Filipinos in Hawaii

People of Filipino descent make up a large and growing part of the State of Hawaii's population. In 2000 they were the third largest ethnic group and represented 22.8% of the population,[3] but more recently, according to the 2010 United States Census data indicates they have become the second largest ethnicity in Hawaii (25.1% in 2010), after Whites.

Total population
342,095 (22.8%)[1]
Languages
English, Tagalog, Ilocano, Visayan, other Philippine languages[2]
Religion
Catholicism, Protestantism, Buddhism, Muslim, Irreligion, Others
Related ethnic groups
Filipino American

History

Filipino immigrant family in Hawaii, c. 1906
Filipino immigrants, c. 1906

During the colonial era, the Spanish East Indies, which included the Philippine Islands, were administered as part of New Spain. It is likely, but not documented, that people from the Philippines visited the Hawaiian Islands en route to/from Mexico.

19th century

A few Filipinos, known as "Manila men" settled in the Kingdom of Hawaii during the 19th century. They mainly worked as cooks and musicians in the Royal Hawaiian Band. No deliberate migration existed during this period.[4]

Manila Men

The Manila Men were some of the first Filipino overseas workers. They were the first Filipinos to be documented having come to North America.[5]

Early to Mid 20th century

The importation of Filipinos workers called “Sakadas,” which roughly translates to “Filipino migrant workers” and also referred to the actual importation of these workers, began in 1906 and continued until 1946. During that time an estimated 125,000 Filipinos were recruited from the Ilocos and Visayas regions of the Philippines to work in Hawaii.  Initially, Filipino men were recruited by the Hawaiian Sugar Planters' Association (HSPA) from the Philippines to Hawaii to work in the sugarcane fields. Later sakadas were recruited for work in both sugarcane and pineapple fields. Filipino migrant workers were recruited to replace Japanese workers that had been going on strike because of low pay, long work hours and substandard living conditions. These ethnic groups were segregated so that Filipinos would not be influenced by the striking Japanese workers and so the Filipinos could be used as leverage against the striking Japanese. Filipino workers that lacked education and had previous experience in agricultural work were preferred by recruiters because they were perceived to be easier exploit and control. Sakadas were 3 year contract workers and did not have the intention to stay in Hawaii. Most wanted to make their riches and go back home with enough money to buy land. This was common practice up until the 1940s. The contracts gave them passage to Hawaii and then back to the Philippines after their contract was over. In the 1940s the perception of working in Hawaii became glorya (glory) and so more Filipinos sought to stay in Hawaii. Workers were housed in plantation barracks that they paid rent for, worked long 10-hour days, 6 days a week and were paid 90 cents a day. They were the lowest paid workers of all the ethnicities working on the plantations. Most sakadas were single males; however, over time sakadas would send for relatives or bring families with them.  The last sakadas in 1946 were notable and different compared to all the sakadas prior and are referred to as the Sakada ‘46. Several factors making the Sakada ‘46 different was that it included more women, children and relatives of previous sakadas. It was also different in that some had an American colonial education, and professionals were included.[6]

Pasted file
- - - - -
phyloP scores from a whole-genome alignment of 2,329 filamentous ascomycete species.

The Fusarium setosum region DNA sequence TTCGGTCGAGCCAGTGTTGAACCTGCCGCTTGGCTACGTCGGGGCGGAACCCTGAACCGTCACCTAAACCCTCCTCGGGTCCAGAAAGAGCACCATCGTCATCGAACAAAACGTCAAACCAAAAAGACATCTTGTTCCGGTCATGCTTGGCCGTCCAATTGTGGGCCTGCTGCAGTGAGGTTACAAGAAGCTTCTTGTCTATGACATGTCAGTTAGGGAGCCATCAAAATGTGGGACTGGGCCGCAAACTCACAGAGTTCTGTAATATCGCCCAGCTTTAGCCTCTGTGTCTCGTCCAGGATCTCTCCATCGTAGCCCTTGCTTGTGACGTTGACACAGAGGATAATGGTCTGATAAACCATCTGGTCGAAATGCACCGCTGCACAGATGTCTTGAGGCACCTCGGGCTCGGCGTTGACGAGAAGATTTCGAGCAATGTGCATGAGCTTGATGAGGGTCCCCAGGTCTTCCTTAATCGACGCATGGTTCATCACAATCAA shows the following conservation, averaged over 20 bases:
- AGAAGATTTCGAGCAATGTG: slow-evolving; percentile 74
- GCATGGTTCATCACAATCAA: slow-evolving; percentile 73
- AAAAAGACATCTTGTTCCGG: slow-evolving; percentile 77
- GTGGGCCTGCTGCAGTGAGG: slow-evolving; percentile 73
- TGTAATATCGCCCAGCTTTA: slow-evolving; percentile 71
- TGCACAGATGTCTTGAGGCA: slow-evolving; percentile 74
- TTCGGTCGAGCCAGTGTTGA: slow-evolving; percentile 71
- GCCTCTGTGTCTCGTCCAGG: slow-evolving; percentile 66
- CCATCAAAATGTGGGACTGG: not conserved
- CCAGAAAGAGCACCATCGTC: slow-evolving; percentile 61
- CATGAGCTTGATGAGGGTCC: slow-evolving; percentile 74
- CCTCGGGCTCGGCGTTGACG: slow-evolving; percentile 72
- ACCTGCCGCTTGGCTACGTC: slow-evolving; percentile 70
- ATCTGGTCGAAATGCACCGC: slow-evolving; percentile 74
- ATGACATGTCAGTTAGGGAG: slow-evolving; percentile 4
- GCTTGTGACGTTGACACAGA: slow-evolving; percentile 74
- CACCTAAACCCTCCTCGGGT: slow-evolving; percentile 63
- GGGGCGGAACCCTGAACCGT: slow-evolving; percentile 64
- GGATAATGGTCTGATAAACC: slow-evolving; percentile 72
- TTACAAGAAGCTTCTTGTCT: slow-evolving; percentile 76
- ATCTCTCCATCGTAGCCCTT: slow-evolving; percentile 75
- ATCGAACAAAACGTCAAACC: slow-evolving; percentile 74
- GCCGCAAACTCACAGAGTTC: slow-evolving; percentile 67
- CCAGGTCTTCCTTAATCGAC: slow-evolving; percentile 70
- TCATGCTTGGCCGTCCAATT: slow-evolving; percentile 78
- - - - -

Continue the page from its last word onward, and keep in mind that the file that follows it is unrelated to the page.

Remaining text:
US Navy 090406-N-5476H-002 Members of the Veterans of Foreign Wars attend a memorial ceremony
Filipino-American World War II veterans during Araw ng Kagitingan memorial ceremony, 2009

Hawaiian Sugar Planters' Association